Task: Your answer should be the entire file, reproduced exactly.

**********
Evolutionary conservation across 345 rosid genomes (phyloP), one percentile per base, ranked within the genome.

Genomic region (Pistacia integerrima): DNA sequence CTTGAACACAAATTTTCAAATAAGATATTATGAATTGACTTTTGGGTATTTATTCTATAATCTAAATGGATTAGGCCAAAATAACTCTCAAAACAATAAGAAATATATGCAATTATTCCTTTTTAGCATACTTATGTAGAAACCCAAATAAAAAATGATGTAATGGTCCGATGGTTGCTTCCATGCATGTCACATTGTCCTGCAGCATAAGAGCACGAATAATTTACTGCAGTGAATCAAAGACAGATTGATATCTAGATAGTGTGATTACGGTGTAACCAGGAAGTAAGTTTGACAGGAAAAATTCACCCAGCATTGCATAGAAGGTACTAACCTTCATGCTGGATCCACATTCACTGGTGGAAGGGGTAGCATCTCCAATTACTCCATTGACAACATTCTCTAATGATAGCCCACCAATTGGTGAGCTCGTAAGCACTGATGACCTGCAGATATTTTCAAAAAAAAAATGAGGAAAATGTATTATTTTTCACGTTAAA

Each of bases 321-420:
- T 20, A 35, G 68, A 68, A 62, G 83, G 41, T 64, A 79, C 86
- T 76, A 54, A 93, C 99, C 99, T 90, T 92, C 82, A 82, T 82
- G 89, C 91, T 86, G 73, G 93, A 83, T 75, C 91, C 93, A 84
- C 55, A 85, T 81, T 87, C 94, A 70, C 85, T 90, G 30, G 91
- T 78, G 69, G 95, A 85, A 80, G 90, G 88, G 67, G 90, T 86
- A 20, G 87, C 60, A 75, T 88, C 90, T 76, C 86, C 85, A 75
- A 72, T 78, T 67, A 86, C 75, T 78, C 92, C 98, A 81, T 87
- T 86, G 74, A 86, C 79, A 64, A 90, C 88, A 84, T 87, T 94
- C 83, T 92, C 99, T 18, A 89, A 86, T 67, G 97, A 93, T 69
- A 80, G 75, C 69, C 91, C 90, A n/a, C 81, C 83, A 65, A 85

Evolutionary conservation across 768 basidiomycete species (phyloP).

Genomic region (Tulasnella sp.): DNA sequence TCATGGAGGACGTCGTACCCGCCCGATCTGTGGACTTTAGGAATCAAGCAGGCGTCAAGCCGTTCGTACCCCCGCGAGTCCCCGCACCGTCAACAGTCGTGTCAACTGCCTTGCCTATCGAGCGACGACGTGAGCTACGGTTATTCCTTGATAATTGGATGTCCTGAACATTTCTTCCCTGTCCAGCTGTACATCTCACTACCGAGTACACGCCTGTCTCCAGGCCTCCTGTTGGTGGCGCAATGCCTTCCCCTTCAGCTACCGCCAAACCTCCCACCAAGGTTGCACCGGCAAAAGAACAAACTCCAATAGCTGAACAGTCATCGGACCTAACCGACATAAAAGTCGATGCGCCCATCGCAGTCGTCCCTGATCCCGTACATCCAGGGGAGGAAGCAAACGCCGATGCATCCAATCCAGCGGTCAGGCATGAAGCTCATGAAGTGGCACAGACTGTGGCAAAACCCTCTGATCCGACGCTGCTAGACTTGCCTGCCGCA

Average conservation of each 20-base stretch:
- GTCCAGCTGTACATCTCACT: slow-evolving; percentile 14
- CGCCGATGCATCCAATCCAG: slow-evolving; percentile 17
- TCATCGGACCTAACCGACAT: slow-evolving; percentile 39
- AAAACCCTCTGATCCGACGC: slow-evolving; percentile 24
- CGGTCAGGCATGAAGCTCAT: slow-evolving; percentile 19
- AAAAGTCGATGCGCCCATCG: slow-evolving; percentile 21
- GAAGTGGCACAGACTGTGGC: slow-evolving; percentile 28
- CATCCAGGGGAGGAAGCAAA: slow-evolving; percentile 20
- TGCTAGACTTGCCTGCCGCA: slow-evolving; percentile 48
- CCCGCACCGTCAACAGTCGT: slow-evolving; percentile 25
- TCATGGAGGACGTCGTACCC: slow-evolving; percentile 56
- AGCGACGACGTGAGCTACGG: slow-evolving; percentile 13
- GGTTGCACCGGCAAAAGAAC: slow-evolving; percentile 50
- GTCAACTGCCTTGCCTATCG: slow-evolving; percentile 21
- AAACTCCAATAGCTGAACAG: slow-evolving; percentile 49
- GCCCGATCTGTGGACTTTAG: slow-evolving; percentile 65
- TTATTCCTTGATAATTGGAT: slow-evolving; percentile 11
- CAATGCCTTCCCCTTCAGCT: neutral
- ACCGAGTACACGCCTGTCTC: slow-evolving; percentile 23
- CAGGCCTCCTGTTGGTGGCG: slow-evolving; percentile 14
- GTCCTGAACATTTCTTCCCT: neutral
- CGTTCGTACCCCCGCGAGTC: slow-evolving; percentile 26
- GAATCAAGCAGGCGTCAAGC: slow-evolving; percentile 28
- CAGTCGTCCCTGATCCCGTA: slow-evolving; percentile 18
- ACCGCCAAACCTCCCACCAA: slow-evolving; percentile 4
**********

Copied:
Evolutionary conservation across 345 rosid genomes (phyloP), one percentile per base, ranked within the genome.

Genomic region (Pistacia integerrima): DNA sequence CTTGAACACAAATTTTCAAATAAGATATTATGAATTGACTTTTGGGTATTTATTCTATAATCTAAATGGATTAGGCCAAAATAACTCTCAAAACAATAAGAAATATATGCAATTATTCCTTTTTAGCATACTTATGTAGAAACCCAAATAAAAAATGATGTAATGGTCCGATGGTTGCTTCCATGCATGTCACATTGTCCTGCAGCATAAGAGCACGAATAATTTACTGCAGTGAATCAAAGACAGATTGATATCTAGATAGTGTGATTACGGTGTAACCAGGAAGTAAGTTTGACAGGAAAAATTCACCCAGCATTGCATAGAAGGTACTAACCTTCATGCTGGATCCACATTCACTGGTGGAAGGGGTAGCATCTCCAATTACTCCATTGACAACATTCTCTAATGATAGCCCACCAATTGGTGAGCTCGTAAGCACTGATGACCTGCAGATATTTTCAAAAAAAAAATGAGGAAAATGTATTATTTTTCACGTTAAA

Each of bases 321-420:
- T 20, A 35, G 68, A 68, A 62, G 83, G 41, T 64, A 79, C 86
- T 76, A 54, A 93, C 99, C 99, T 90, T 92, C 82, A 82, T 82
- G 89, C 91, T 86, G 73, G 93, A 83, T 75, C 91, C 93, A 84
- C 55, A 85, T 81, T 87, C 94, A 70, C 85, T 90, G 30, G 91
- T 78, G 69, G 95, A 85, A 80, G 90, G 88, G 67, G 90, T 86
- A 20, G 87, C 60, A 75, T 88, C 90, T 76, C 86, C 85, A 75
- A 72, T 78, T 67, A 86, C 75, T 78, C 92, C 98, A 81, T 87
- T 86, G 74, A 86, C 79, A 64, A 90, C 88, A 84, T 87, T 94
- C 83, T 92, C 99, T 18, A 89, A 86, T 67, G 97, A 93, T 69
- A 80, G 75, C 69, C 91, C 90, A n/a, C 81, C 83, A 65, A 85

Evolutionary conservation across 768 basidiomycete species (phyloP).

Genomic region (Tulasnella sp.): DNA sequence TCATGGAGGACGTCGTACCCGCCCGATCTGTGGACTTTAGGAATCAAGCAGGCGTCAAGCCGTTCGTACCCCCGCGAGTCCCCGCACCGTCAACAGTCGTGTCAACTGCCTTGCCTATCGAGCGACGACGTGAGCTACGGTTATTCCTTGATAATTGGATGTCCTGAACATTTCTTCCCTGTCCAGCTGTACATCTCACTACCGAGTACACGCCTGTCTCCAGGCCTCCTGTTGGTGGCGCAATGCCTTCCCCTTCAGCTACCGCCAAACCTCCCACCAAGGTTGCACCGGCAAAAGAACAAACTCCAATAGCTGAACAGTCATCGGACCTAACCGACATAAAAGTCGATGCGCCCATCGCAGTCGTCCCTGATCCCGTACATCCAGGGGAGGAAGCAAACGCCGATGCATCCAATCCAGCGGTCAGGCATGAAGCTCATGAAGTGGCACAGACTGTGGCAAAACCCTCTGATCCGACGCTGCTAGACTTGCCTGCCGCA

Average conservation of each 20-base stretch:
- GTCCAGCTGTACATCTCACT: slow-evolving; percentile 14
- CGCCGATGCATCCAATCCAG: slow-evolving; percentile 17
- TCATCGGACCTAACCGACAT: slow-evolving; percentile 39
- AAAACCCTCTGATCCGACGC: slow-evolving; percentile 24
- CGGTCAGGCATGAAGCTCAT: slow-evolving; percentile 19
- AAAAGTCGATGCGCCCATCG: slow-evolving; percentile 21
- GAAGTGGCACAGACTGTGGC: slow-evolving; percentile 28
- CATCCAGGGGAGGAAGCAAA: slow-evolving; percentile 20
- TGCTAGACTTGCCTGCCGCA: slow-evolving; percentile 48
- CCCGCACCGTCAACAGTCGT: slow-evolving; percentile 25
- TCATGGAGGACGTCGTACCC: slow-evolving; percentile 56
- AGCGACGACGTGAGCTACGG: slow-evolving; percentile 13
- GGTTGCACCGGCAAAAGAAC: slow-evolving; percentile 50
- GTCAACTGCCTTGCCTATCG: slow-evolving; percentile 21
- AAACTCCAATAGCTGAACAG: slow-evolving; percentile 49
- GCCCGATCTGTGGACTTTAG: slow-evolving; percentile 65
- TTATTCCTTGATAATTGGAT: slow-evolving; percentile 11
- CAATGCCTTCCCCTTCAGCT: neutral
- ACCGAGTACACGCCTGTCTC: slow-evolving; percentile 23
- CAGGCCTCCTGTTGGTGGCG: slow-evolving; percentile 14
- GTCCTGAACATTTCTTCCCT: neutral
- CGTTCGTACCCCCGCGAGTC: slow-evolving; percentile 26
- GAATCAAGCAGGCGTCAAGC: slow-evolving; percentile 28
- CAGTCGTCCCTGATCCCGTA: slow-evolving; percentile 18
- ACCGCCAAACCTCCCACCAA: slow-evolving; percentile 4